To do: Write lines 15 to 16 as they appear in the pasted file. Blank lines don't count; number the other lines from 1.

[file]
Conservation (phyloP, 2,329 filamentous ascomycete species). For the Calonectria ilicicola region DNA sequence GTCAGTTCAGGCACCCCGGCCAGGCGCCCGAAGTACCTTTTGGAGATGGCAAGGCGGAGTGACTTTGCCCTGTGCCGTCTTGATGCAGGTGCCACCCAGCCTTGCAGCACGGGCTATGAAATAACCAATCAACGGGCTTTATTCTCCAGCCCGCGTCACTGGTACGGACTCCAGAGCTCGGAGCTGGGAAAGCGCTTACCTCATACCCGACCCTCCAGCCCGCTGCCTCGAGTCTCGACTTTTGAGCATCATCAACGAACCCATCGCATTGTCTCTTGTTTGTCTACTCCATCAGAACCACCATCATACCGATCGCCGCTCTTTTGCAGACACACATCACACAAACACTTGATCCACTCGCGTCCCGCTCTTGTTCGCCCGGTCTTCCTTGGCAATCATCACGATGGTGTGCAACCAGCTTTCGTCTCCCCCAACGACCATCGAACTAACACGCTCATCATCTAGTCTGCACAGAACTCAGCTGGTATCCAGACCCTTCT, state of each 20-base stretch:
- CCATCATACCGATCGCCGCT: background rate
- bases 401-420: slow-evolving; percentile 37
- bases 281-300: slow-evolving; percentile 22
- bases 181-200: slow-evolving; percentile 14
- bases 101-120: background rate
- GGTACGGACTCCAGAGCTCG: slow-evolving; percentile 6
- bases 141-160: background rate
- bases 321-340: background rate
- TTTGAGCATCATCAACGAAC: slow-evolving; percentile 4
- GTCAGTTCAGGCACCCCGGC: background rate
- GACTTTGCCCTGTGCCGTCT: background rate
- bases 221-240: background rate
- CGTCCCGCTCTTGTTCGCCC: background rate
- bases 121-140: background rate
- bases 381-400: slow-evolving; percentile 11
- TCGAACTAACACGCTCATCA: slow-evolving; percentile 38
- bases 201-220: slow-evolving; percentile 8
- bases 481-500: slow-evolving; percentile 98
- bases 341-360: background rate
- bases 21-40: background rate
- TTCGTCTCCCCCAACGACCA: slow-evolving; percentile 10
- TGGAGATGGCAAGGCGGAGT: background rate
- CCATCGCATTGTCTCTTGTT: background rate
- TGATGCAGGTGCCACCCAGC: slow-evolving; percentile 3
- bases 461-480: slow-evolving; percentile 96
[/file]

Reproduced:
- bases 121-140: background rate
- bases 381-400: slow-evolving; percentile 11